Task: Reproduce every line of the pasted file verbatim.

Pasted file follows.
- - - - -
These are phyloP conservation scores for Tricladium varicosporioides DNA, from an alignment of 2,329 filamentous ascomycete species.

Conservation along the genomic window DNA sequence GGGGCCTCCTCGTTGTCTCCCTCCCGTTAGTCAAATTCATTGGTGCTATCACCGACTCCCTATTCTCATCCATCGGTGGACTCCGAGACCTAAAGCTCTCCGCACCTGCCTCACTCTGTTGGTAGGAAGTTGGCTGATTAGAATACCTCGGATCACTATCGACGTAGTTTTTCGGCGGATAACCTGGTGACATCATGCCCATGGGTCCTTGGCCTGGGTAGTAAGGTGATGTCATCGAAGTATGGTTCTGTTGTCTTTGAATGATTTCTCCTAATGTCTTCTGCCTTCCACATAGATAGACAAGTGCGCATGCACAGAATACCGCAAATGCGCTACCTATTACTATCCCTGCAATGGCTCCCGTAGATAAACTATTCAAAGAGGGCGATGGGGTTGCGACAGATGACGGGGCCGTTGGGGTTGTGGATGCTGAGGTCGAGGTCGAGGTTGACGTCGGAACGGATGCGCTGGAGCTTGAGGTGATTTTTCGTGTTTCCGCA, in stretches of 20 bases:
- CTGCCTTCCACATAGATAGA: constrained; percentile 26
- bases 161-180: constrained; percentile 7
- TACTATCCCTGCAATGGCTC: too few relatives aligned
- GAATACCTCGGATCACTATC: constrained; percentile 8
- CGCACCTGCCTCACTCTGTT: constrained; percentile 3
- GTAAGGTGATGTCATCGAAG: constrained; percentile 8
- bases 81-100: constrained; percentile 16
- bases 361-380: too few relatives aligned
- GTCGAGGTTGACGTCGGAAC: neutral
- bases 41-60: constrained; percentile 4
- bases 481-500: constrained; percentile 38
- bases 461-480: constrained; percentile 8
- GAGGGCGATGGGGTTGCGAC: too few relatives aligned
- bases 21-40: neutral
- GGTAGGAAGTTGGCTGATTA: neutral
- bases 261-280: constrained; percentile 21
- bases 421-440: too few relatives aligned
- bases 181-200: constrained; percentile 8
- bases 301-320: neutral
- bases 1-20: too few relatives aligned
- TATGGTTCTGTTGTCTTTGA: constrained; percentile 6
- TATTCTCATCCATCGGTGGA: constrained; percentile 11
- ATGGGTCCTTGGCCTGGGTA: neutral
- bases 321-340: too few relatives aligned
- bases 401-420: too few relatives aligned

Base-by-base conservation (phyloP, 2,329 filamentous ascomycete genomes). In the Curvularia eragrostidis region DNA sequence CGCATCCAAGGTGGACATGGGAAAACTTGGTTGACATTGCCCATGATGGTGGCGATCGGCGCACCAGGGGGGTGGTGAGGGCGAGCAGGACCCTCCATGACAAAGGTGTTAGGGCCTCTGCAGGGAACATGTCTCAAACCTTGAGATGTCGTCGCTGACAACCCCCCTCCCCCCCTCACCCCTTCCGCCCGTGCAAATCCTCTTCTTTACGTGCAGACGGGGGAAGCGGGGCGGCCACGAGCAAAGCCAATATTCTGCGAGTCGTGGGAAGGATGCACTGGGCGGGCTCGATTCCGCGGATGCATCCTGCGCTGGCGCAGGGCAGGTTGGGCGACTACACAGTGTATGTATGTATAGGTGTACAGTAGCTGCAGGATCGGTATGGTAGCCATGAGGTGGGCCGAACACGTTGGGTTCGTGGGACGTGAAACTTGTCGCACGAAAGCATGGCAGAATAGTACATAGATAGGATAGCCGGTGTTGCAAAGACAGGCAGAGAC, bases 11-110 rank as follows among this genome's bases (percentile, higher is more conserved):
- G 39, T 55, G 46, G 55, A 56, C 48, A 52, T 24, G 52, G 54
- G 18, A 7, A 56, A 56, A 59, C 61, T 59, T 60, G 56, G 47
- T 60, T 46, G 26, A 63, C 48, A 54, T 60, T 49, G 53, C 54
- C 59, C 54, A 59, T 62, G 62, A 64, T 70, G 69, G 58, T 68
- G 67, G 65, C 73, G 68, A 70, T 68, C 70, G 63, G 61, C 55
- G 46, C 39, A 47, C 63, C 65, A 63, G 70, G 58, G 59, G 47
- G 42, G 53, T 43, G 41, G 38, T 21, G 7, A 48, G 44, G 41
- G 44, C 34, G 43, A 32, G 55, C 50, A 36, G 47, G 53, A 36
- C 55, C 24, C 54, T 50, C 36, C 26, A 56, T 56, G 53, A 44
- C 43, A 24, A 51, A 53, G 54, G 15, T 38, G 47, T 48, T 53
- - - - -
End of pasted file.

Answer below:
These are phyloP conservation scores for Tricladium varicosporioides DNA, from an alignment of 2,329 filamentous ascomycete species.

Conservation along the genomic window DNA sequence GGGGCCTCCTCGTTGTCTCCCTCCCGTTAGTCAAATTCATTGGTGCTATCACCGACTCCCTATTCTCATCCATCGGTGGACTCCGAGACCTAAAGCTCTCCGCACCTGCCTCACTCTGTTGGTAGGAAGTTGGCTGATTAGAATACCTCGGATCACTATCGACGTAGTTTTTCGGCGGATAACCTGGTGACATCATGCCCATGGGTCCTTGGCCTGGGTAGTAAGGTGATGTCATCGAAGTATGGTTCTGTTGTCTTTGAATGATTTCTCCTAATGTCTTCTGCCTTCCACATAGATAGACAAGTGCGCATGCACAGAATACCGCAAATGCGCTACCTATTACTATCCCTGCAATGGCTCCCGTAGATAAACTATTCAAAGAGGGCGATGGGGTTGCGACAGATGACGGGGCCGTTGGGGTTGTGGATGCTGAGGTCGAGGTCGAGGTTGACGTCGGAACGGATGCGCTGGAGCTTGAGGTGATTTTTCGTGTTTCCGCA, in stretches of 20 bases:
- CTGCCTTCCACATAGATAGA: constrained; percentile 26
- bases 161-180: constrained; percentile 7
- TACTATCCCTGCAATGGCTC: too few relatives aligned
- GAATACCTCGGATCACTATC: constrained; percentile 8
- CGCACCTGCCTCACTCTGTT: constrained; percentile 3
- GTAAGGTGATGTCATCGAAG: constrained; percentile 8
- bases 81-100: constrained; percentile 16
- bases 361-380: too few relatives aligned
- GTCGAGGTTGACGTCGGAAC: neutral
- bases 41-60: constrained; percentile 4
- bases 481-500: constrained; percentile 38
- bases 461-480: constrained; percentile 8
- GAGGGCGATGGGGTTGCGAC: too few relatives aligned
- bases 21-40: neutral
- GGTAGGAAGTTGGCTGATTA: neutral
- bases 261-280: constrained; percentile 21
- bases 421-440: too few relatives aligned
- bases 181-200: constrained; percentile 8
- bases 301-320: neutral
- bases 1-20: too few relatives aligned
- TATGGTTCTGTTGTCTTTGA: constrained; percentile 6
- TATTCTCATCCATCGGTGGA: constrained; percentile 11
- ATGGGTCCTTGGCCTGGGTA: neutral
- bases 321-340: too few relatives aligned
- bases 401-420: too few relatives aligned

Base-by-base conservation (phyloP, 2,329 filamentous ascomycete genomes). In the Curvularia eragrostidis region DNA sequence CGCATCCAAGGTGGACATGGGAAAACTTGGTTGACATTGCCCATGATGGTGGCGATCGGCGCACCAGGGGGGTGGTGAGGGCGAGCAGGACCCTCCATGACAAAGGTGTTAGGGCCTCTGCAGGGAACATGTCTCAAACCTTGAGATGTCGTCGCTGACAACCCCCCTCCCCCCCTCACCCCTTCCGCCCGTGCAAATCCTCTTCTTTACGTGCAGACGGGGGAAGCGGGGCGGCCACGAGCAAAGCCAATATTCTGCGAGTCGTGGGAAGGATGCACTGGGCGGGCTCGATTCCGCGGATGCATCCTGCGCTGGCGCAGGGCAGGTTGGGCGACTACACAGTGTATGTATGTATAGGTGTACAGTAGCTGCAGGATCGGTATGGTAGCCATGAGGTGGGCCGAACACGTTGGGTTCGTGGGACGTGAAACTTGTCGCACGAAAGCATGGCAGAATAGTACATAGATAGGATAGCCGGTGTTGCAAAGACAGGCAGAGAC, bases 11-110 rank as follows among this genome's bases (percentile, higher is more conserved):
- G 39, T 55, G 46, G 55, A 56, C 48, A 52, T 24, G 52, G 54
- G 18, A 7, A 56, A 56, A 59, C 61, T 59, T 60, G 56, G 47
- T 60, T 46, G 26, A 63, C 48, A 54, T 60, T 49, G 53, C 54
- C 59, C 54, A 59, T 62, G 62, A 64, T 70, G 69, G 58, T 68
- G 67, G 65, C 73, G 68, A 70, T 68, C 70, G 63, G 61, C 55
- G 46, C 39, A 47, C 63, C 65, A 63, G 70, G 58, G 59, G 47
- G 42, G 53, T 43, G 41, G 38, T 21, G 7, A 48, G 44, G 41
- G 44, C 34, G 43, A 32, G 55, C 50, A 36, G 47, G 53, A 36
- C 55, C 24, C 54, T 50, C 36, C 26, A 56, T 56, G 53, A 44
- C 43, A 24, A 51, A 53, G 54, G 15, T 38, G 47, T 48, T 53